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Pteropod faunas as indicators of Late Pleistocene climate change in the Caribbean Sea

By
Richard W. Messenger
Richard W. Messenger
1
School of Geography, Earth and Environmental Sciences, University of Plymouth, Drake Circus, Plymouth PL4 8AA, UK
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Malcolm B. Hart
Malcolm B. Hart
1
School of Geography, Earth and Environmental Sciences, University of Plymouth, Drake Circus, Plymouth PL4 8AA, UK
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Christopher W. Smart
Christopher W. Smart
1
School of Geography, Earth and Environmental Sciences, University of Plymouth, Drake Circus, Plymouth PL4 8AA, UK
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Melanie J. Leng
Melanie J. Leng
2
NERC Isotope Geosciences Laboratory, British Geological Survey, Keyworth, Nottingham NG12 5GG, UK
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Emily J. Lock
Emily J. Lock
1
School of Geography, Earth and Environmental Sciences, University of Plymouth, Drake Circus, Plymouth PL4 8AA, UK
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Alice K. Howard
Alice K. Howard
3
Environment Agency, Sir John Moore House, Victoria Square, Bodmin, Cornwall PL31 1EB, UK
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Published:
January 01, 2010

Abstract

A diverse and abundant Late Pleistocene pteropod (pelagic gastropod) fauna is described from marine cores near the island of Montserrat, Lesser Antilles. In several of the cores, there are ‘floods’ of pteropods at particular levels, usually associated with glacial periods within the Late Pleistocene. These levels of abundant pteropods appear to be of regional significance, having been reported from other locations in the Caribbean Sea, the Gulf Coast of Florida and other ocean basins. The concentrations appear to reflect the enhanced preservation of aragonite during cooler periods within the Pleistocene.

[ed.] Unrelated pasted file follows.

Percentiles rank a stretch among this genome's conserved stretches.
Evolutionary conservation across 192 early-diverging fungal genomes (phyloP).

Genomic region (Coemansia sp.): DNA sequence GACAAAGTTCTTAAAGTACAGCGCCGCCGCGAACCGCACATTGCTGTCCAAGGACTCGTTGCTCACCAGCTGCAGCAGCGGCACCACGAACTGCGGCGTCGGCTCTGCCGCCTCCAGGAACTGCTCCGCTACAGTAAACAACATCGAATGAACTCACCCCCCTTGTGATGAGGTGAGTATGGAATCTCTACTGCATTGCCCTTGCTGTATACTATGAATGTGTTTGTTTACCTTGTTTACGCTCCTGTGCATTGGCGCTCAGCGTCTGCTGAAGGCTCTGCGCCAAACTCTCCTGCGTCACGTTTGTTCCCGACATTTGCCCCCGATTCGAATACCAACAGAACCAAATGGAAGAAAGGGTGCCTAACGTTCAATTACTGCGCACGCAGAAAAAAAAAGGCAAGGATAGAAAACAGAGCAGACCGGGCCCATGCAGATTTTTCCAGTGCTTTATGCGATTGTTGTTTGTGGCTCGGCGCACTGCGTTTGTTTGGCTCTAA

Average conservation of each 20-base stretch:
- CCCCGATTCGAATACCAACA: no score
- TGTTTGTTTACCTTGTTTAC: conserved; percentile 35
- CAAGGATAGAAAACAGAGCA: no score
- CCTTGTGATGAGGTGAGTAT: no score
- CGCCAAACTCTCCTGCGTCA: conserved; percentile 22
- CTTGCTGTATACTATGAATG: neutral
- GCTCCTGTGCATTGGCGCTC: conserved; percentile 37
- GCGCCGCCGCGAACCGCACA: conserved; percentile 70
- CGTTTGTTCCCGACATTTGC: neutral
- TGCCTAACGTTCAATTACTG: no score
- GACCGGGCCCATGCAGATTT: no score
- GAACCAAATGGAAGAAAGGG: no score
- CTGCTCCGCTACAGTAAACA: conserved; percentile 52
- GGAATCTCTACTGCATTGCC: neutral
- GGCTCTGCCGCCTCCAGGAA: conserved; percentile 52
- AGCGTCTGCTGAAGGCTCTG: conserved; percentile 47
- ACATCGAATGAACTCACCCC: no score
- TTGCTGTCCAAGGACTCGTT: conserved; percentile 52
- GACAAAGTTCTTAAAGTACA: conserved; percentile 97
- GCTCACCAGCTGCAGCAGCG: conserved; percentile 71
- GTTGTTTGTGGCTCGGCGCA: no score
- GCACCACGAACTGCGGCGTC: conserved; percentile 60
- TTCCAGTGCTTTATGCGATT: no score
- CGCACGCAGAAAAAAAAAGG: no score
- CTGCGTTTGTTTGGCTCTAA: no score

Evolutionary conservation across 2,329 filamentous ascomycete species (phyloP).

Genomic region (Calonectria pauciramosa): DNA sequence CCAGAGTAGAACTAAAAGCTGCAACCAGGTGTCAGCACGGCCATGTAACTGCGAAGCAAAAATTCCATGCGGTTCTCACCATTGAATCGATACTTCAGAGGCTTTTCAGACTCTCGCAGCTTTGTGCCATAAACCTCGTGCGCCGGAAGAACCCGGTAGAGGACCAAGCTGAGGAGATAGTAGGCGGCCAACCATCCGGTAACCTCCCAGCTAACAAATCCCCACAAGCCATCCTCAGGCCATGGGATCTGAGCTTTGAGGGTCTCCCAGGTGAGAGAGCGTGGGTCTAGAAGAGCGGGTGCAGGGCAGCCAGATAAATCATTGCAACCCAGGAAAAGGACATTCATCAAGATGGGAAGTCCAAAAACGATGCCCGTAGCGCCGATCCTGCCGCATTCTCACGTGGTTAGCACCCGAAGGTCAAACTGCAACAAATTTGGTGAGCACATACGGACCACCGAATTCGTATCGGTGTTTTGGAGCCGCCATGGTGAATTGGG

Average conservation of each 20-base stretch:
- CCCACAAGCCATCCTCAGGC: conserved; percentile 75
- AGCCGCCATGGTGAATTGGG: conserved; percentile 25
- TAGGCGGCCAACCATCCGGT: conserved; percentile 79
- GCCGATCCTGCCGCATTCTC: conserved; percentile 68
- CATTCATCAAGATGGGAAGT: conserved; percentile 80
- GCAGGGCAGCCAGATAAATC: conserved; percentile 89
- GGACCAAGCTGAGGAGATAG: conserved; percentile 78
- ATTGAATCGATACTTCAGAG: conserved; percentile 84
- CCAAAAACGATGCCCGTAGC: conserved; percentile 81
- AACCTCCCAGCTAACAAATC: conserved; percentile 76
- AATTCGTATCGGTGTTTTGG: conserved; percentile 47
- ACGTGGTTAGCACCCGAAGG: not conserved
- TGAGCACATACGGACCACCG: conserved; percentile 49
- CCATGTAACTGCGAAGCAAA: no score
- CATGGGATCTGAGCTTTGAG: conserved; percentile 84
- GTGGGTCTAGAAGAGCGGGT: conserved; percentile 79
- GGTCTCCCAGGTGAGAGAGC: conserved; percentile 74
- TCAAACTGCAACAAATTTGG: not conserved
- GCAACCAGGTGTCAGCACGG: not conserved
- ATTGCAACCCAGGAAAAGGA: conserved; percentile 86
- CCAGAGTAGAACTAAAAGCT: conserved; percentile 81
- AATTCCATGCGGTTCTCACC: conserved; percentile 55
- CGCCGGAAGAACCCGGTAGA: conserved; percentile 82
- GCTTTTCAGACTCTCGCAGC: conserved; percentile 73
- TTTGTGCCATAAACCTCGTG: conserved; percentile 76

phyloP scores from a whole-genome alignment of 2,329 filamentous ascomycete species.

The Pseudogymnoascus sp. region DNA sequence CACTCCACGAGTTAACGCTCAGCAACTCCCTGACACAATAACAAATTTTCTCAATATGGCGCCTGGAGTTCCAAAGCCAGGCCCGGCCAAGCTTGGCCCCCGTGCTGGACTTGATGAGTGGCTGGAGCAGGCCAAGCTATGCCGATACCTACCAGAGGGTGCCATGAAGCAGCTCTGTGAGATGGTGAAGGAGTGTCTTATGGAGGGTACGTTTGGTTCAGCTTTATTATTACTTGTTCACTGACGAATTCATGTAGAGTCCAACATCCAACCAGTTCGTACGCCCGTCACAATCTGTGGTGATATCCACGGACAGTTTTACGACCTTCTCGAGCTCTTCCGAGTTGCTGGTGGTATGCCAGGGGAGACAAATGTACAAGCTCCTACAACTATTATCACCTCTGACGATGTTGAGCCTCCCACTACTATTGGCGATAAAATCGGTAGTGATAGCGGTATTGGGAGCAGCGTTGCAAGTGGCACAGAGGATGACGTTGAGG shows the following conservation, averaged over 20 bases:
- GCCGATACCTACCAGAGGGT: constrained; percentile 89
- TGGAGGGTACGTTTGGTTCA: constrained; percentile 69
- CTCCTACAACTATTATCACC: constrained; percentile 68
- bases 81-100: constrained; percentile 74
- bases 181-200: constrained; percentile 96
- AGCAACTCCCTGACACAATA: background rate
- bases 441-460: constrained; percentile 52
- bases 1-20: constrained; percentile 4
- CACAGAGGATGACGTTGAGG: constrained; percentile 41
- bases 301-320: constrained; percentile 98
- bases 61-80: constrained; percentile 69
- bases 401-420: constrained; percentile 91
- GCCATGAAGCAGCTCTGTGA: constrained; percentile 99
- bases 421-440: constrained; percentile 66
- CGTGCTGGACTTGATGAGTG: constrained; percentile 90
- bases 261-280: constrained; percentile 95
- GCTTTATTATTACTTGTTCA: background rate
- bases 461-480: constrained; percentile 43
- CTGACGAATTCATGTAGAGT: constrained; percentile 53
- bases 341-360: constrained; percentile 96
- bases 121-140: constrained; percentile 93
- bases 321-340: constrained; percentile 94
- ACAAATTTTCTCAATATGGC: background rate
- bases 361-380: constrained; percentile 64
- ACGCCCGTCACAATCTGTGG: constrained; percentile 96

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Contents

The Micropalaeontological Society, Special Publications

Micropalaeontology, Sedimentary Environments and Stratigraphy: a Tribute to Dennis Curry (1912–2001)

Geological Society of London
Volume
4
ISBN electronic:
9781862396227
Publication date:
January 01, 2010

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